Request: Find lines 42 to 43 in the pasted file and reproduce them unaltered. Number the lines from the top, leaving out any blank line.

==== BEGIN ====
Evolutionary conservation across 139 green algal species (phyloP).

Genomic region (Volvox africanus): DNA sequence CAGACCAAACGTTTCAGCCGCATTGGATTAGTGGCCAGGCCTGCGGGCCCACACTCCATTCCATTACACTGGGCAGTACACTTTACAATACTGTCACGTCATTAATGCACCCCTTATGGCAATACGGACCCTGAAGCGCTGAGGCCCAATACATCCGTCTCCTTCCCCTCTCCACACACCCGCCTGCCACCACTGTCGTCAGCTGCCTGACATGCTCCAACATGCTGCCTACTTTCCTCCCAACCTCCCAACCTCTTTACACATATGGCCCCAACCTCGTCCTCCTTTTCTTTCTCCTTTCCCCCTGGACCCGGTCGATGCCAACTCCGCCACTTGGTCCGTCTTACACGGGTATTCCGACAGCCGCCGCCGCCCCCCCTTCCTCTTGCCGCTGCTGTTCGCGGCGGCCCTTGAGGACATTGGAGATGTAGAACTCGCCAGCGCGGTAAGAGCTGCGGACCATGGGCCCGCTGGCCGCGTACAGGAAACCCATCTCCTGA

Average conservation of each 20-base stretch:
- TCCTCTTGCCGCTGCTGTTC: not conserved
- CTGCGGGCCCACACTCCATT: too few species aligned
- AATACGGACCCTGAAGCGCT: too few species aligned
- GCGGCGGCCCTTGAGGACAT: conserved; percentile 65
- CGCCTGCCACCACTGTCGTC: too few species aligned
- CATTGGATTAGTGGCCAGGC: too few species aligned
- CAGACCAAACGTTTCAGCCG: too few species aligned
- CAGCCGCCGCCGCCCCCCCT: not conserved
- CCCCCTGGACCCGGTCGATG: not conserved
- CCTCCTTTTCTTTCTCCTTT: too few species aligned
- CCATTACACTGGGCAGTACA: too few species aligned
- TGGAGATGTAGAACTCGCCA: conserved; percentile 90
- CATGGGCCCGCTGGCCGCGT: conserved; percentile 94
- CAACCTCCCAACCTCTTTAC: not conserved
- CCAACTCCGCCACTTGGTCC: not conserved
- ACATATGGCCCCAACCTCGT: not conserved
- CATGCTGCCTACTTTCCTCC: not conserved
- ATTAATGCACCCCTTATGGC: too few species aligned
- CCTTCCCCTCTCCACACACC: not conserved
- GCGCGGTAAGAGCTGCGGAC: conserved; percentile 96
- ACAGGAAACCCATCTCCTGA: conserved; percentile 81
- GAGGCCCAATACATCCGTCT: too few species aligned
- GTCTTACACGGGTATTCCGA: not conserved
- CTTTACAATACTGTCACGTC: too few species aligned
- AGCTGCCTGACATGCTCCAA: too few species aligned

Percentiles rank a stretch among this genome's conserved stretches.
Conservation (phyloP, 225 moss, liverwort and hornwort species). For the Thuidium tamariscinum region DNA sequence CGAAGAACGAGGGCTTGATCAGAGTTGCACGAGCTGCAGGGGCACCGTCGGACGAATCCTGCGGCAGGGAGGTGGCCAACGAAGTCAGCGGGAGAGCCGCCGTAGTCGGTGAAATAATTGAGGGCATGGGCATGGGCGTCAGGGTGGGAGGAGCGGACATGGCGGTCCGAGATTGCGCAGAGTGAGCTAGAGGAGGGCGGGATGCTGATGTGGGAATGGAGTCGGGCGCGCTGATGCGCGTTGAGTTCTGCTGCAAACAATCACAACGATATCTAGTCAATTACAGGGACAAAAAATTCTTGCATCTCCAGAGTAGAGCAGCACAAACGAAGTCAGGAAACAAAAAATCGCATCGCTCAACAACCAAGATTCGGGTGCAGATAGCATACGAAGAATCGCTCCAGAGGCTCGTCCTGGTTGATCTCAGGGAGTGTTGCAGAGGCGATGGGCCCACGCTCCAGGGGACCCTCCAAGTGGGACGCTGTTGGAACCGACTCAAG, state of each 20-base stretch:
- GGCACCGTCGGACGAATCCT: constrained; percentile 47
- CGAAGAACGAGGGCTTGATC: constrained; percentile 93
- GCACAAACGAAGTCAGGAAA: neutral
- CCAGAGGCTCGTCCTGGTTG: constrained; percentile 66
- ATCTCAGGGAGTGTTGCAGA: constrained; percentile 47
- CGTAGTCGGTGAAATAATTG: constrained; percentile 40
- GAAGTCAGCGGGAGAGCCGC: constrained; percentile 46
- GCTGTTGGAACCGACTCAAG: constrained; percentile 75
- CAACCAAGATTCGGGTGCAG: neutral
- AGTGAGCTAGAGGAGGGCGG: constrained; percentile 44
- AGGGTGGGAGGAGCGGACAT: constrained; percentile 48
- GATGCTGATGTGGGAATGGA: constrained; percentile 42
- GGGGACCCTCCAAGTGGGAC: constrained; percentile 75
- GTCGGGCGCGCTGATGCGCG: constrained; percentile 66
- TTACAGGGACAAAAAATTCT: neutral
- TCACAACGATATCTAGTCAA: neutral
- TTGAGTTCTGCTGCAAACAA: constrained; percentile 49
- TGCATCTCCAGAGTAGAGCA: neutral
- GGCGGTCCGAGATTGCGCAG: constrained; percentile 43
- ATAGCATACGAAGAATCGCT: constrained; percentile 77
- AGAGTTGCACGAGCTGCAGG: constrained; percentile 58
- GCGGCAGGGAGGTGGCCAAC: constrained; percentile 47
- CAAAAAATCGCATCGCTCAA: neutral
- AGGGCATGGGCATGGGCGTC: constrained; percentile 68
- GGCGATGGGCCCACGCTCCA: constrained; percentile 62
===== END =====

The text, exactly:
- GATGCTGATGTGGGAATGGA: constrained; percentile 42
- GGGGACCCTCCAAGTGGGAC: constrained; percentile 75